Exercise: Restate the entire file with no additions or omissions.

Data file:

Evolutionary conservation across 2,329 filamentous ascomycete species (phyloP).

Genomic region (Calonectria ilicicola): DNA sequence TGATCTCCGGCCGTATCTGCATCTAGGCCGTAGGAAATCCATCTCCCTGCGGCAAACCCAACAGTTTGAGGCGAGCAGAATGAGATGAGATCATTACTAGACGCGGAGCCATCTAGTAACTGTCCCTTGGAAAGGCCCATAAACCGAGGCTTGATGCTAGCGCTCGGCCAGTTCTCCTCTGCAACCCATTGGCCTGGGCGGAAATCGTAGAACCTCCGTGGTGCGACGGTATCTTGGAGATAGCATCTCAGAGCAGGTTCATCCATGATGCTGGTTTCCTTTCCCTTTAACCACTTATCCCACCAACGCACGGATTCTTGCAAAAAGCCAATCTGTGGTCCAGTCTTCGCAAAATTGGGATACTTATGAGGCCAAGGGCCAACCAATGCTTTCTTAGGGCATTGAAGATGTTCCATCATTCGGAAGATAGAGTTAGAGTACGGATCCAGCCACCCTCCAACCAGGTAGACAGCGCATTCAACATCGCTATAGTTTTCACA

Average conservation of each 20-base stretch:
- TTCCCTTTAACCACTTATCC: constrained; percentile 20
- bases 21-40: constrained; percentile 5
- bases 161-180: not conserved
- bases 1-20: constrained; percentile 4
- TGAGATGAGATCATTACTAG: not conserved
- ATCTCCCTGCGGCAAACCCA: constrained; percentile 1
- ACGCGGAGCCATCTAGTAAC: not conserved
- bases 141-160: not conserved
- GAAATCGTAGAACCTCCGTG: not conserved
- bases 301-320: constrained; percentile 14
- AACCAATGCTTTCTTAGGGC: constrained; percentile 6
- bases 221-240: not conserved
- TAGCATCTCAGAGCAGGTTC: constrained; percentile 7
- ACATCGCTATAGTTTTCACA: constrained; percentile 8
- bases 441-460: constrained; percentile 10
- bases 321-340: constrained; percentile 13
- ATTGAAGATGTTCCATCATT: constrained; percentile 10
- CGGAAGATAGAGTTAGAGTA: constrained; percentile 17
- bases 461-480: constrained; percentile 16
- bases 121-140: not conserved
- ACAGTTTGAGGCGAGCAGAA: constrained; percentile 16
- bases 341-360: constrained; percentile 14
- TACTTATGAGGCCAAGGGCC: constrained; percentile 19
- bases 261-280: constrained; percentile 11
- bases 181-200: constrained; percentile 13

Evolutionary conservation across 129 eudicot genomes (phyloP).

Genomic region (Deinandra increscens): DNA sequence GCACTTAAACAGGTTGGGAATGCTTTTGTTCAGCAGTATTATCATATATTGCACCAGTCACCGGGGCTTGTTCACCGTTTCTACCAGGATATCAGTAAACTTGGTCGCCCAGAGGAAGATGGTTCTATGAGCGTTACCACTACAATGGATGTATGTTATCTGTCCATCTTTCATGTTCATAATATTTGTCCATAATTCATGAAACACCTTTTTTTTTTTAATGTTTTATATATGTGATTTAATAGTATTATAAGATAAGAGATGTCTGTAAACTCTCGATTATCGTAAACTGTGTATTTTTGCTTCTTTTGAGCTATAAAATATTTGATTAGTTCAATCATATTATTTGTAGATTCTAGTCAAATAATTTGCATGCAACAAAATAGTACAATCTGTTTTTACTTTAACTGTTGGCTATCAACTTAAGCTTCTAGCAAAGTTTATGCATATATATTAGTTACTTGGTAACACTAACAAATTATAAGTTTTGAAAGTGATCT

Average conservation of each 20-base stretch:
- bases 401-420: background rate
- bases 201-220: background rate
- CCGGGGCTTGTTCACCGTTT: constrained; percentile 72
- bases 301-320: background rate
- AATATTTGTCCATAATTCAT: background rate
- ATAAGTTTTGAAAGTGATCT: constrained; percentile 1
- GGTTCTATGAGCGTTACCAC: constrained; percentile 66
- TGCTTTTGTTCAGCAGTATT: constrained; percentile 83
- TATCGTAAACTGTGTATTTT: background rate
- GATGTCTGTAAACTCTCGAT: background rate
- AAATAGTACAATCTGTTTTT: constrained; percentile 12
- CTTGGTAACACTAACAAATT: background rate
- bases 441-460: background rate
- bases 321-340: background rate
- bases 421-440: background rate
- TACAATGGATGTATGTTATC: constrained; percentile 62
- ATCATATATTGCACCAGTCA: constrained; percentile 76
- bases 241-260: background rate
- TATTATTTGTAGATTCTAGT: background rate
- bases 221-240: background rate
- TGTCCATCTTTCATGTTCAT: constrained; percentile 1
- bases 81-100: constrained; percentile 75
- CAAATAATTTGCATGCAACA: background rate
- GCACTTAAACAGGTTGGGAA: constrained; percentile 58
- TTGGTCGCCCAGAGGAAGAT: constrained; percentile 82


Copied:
Evolutionary conservation across 2,329 filamentous ascomycete species (phyloP).

Genomic region (Calonectria ilicicola): DNA sequence TGATCTCCGGCCGTATCTGCATCTAGGCCGTAGGAAATCCATCTCCCTGCGGCAAACCCAACAGTTTGAGGCGAGCAGAATGAGATGAGATCATTACTAGACGCGGAGCCATCTAGTAACTGTCCCTTGGAAAGGCCCATAAACCGAGGCTTGATGCTAGCGCTCGGCCAGTTCTCCTCTGCAACCCATTGGCCTGGGCGGAAATCGTAGAACCTCCGTGGTGCGACGGTATCTTGGAGATAGCATCTCAGAGCAGGTTCATCCATGATGCTGGTTTCCTTTCCCTTTAACCACTTATCCCACCAACGCACGGATTCTTGCAAAAAGCCAATCTGTGGTCCAGTCTTCGCAAAATTGGGATACTTATGAGGCCAAGGGCCAACCAATGCTTTCTTAGGGCATTGAAGATGTTCCATCATTCGGAAGATAGAGTTAGAGTACGGATCCAGCCACCCTCCAACCAGGTAGACAGCGCATTCAACATCGCTATAGTTTTCACA

Average conservation of each 20-base stretch:
- TTCCCTTTAACCACTTATCC: constrained; percentile 20
- bases 21-40: constrained; percentile 5
- bases 161-180: not conserved
- bases 1-20: constrained; percentile 4
- TGAGATGAGATCATTACTAG: not conserved
- ATCTCCCTGCGGCAAACCCA: constrained; percentile 1
- ACGCGGAGCCATCTAGTAAC: not conserved
- bases 141-160: not conserved
- GAAATCGTAGAACCTCCGTG: not conserved
- bases 301-320: constrained; percentile 14
- AACCAATGCTTTCTTAGGGC: constrained; percentile 6
- bases 221-240: not conserved
- TAGCATCTCAGAGCAGGTTC: constrained; percentile 7
- ACATCGCTATAGTTTTCACA: constrained; percentile 8
- bases 441-460: constrained; percentile 10
- bases 321-340: constrained; percentile 13
- ATTGAAGATGTTCCATCATT: constrained; percentile 10
- CGGAAGATAGAGTTAGAGTA: constrained; percentile 17
- bases 461-480: constrained; percentile 16
- bases 121-140: not conserved
- ACAGTTTGAGGCGAGCAGAA: constrained; percentile 16
- bases 341-360: constrained; percentile 14
- TACTTATGAGGCCAAGGGCC: constrained; percentile 19
- bases 261-280: constrained; percentile 11
- bases 181-200: constrained; percentile 13

Evolutionary conservation across 129 eudicot genomes (phyloP).

Genomic region (Deinandra increscens): DNA sequence GCACTTAAACAGGTTGGGAATGCTTTTGTTCAGCAGTATTATCATATATTGCACCAGTCACCGGGGCTTGTTCACCGTTTCTACCAGGATATCAGTAAACTTGGTCGCCCAGAGGAAGATGGTTCTATGAGCGTTACCACTACAATGGATGTATGTTATCTGTCCATCTTTCATGTTCATAATATTTGTCCATAATTCATGAAACACCTTTTTTTTTTTAATGTTTTATATATGTGATTTAATAGTATTATAAGATAAGAGATGTCTGTAAACTCTCGATTATCGTAAACTGTGTATTTTTGCTTCTTTTGAGCTATAAAATATTTGATTAGTTCAATCATATTATTTGTAGATTCTAGTCAAATAATTTGCATGCAACAAAATAGTACAATCTGTTTTTACTTTAACTGTTGGCTATCAACTTAAGCTTCTAGCAAAGTTTATGCATATATATTAGTTACTTGGTAACACTAACAAATTATAAGTTTTGAAAGTGATCT

Average conservation of each 20-base stretch:
- bases 401-420: background rate
- bases 201-220: background rate
- CCGGGGCTTGTTCACCGTTT: constrained; percentile 72
- bases 301-320: background rate
- AATATTTGTCCATAATTCAT: background rate
- ATAAGTTTTGAAAGTGATCT: constrained; percentile 1
- GGTTCTATGAGCGTTACCAC: constrained; percentile 66
- TGCTTTTGTTCAGCAGTATT: constrained; percentile 83
- TATCGTAAACTGTGTATTTT: background rate
- GATGTCTGTAAACTCTCGAT: background rate
- AAATAGTACAATCTGTTTTT: constrained; percentile 12
- CTTGGTAACACTAACAAATT: background rate
- bases 441-460: background rate
- bases 321-340: background rate
- bases 421-440: background rate
- TACAATGGATGTATGTTATC: constrained; percentile 62
- ATCATATATTGCACCAGTCA: constrained; percentile 76
- bases 241-260: background rate
- TATTATTTGTAGATTCTAGT: background rate
- bases 221-240: background rate
- TGTCCATCTTTCATGTTCAT: constrained; percentile 1
- bases 81-100: constrained; percentile 75
- CAAATAATTTGCATGCAACA: background rate
- GCACTTAAACAGGTTGGGAA: constrained; percentile 58
- TTGGTCGCCCAGAGGAAGAT: constrained; percentile 82